Existing home sales dip in May as inventory tightens and prices rise, according to realtors group.
The pace of existing home sales dipped in May, but remains substantially higher than a year ago, according to a report released today by the National Association of Realtors, which attributes the monthly decline to tight inventory.
Existing home sales fell to an annual rate of 4.55 million in May, down 1.5 percent from the 4.62 million pace in April, but 9.6 percent higher than the 4.15 million pace set in May 2011, according to the association. Existing home sales data reflect completed transactions for single-family homes, townhomes, condominiums and co-ops.
“The slight pullback in monthly home sales is more likely due to supply constraints rather than softening demand,” Lawrence Yun, the association’s chief economist, said in a statement. “The normal seasonal upturn in inventory did not occur this spring.”
Inventory of existing homes fell 0.4 percent in May and is down more than 20 percent from a year ago. According to Yun, supply is particularly short in Florida and the Western states. As inventory tightens, prices are rising and have posted gains for the past three consecutive months. Since May 2011, the national median existing home price has risen 7.9 percent to $182,600. Yun attributes some of the gain to a lower share of distressed homes in the existing home sales mix. Distressed homes accounted for 25 percent of existing homes sales in May, down from 28 percent in April and 31 percent last May.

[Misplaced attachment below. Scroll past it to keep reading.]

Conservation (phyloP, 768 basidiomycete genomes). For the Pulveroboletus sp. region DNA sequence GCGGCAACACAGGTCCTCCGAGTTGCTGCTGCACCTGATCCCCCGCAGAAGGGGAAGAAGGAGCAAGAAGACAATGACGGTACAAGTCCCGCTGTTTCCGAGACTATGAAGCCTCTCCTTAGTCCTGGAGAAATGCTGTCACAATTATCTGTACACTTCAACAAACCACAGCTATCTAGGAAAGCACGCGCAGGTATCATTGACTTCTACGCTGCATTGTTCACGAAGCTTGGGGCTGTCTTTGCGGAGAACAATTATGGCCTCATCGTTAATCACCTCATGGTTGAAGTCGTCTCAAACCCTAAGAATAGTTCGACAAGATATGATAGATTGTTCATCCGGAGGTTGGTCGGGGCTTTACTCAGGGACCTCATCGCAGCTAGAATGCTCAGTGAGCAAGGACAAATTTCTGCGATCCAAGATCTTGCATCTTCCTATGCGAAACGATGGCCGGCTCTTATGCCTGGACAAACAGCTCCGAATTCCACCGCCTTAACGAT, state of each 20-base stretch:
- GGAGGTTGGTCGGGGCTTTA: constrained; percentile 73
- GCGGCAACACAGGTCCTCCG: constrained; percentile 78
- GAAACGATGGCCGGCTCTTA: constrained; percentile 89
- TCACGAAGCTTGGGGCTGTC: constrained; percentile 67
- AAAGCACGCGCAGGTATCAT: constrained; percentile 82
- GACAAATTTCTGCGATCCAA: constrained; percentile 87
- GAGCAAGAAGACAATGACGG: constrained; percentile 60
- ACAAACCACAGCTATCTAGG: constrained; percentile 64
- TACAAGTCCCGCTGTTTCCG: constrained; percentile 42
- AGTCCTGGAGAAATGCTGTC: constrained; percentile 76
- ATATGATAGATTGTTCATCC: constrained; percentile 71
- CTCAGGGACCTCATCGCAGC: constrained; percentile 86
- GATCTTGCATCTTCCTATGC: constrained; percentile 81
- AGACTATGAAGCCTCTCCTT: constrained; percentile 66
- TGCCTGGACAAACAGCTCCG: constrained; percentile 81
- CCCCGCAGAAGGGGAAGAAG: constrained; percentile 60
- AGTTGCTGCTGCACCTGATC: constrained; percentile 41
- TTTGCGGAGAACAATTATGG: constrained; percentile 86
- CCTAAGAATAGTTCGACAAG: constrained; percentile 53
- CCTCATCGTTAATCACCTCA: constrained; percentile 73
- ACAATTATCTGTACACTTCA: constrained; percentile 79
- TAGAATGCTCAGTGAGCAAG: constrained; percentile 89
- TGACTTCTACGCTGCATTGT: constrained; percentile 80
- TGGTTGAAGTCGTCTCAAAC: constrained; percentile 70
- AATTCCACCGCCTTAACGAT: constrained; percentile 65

Tight credit conditions continue to constrain existing home sales, though affordability remains at record highs, Yun said. In a separate announcement today, Freddie Mac reported record-low rates for 30-year fixed-rate and five-year ARM mortgages. The average rate for a 30-year fixed-rate mortgage was 3.66 percent (with an average 0.7 point) for the week ending June 21, down from 3.71 percent last year week. A year ago, 30-year fixed-rate mortgages averaged 4.5 percent.
Five-year Treasury-indexed adjustable-rate mortgages averaged 2.77 percent this week (with an average of 0.6 points) for the week ending today. A year ago, the average was 3.25 percent. Fifteen-year fixed rate mortgages averaged 2.95 percent this week (with an average 0.6 point) down from 2.98 percent last week, and 3.69 percent a year ago.
“Treasury bond yields eased somewhat this week on some worsening economic indicators bringing mortgage rates back into record low territory,” Frank Nothaft, vice president and chief economist, Freddie Mac, said in a statement.
Earlier this week, the National Association of Home Builders reported a modest monthly gain in builder confidence in June. The NAHB Housing Market Index rose one point to 29 in June, the highest level since May of 2007. The increase is in line with the association’s forecast for gradually improving single-family home sales in 2012, but the economy appears to be weakening and overly tight lending standards and inaccurate appraisals remain “major obstacles” to sales,” David Crowe, NAHB chief economist, said in a statement.
The rate of new home construction fell 4.8 percent from April to May, according to data released on Tuesday by the U.S. Commerce Department, but the number of permits issued – a forward looking indicator – rose 7.9 percent in the last month.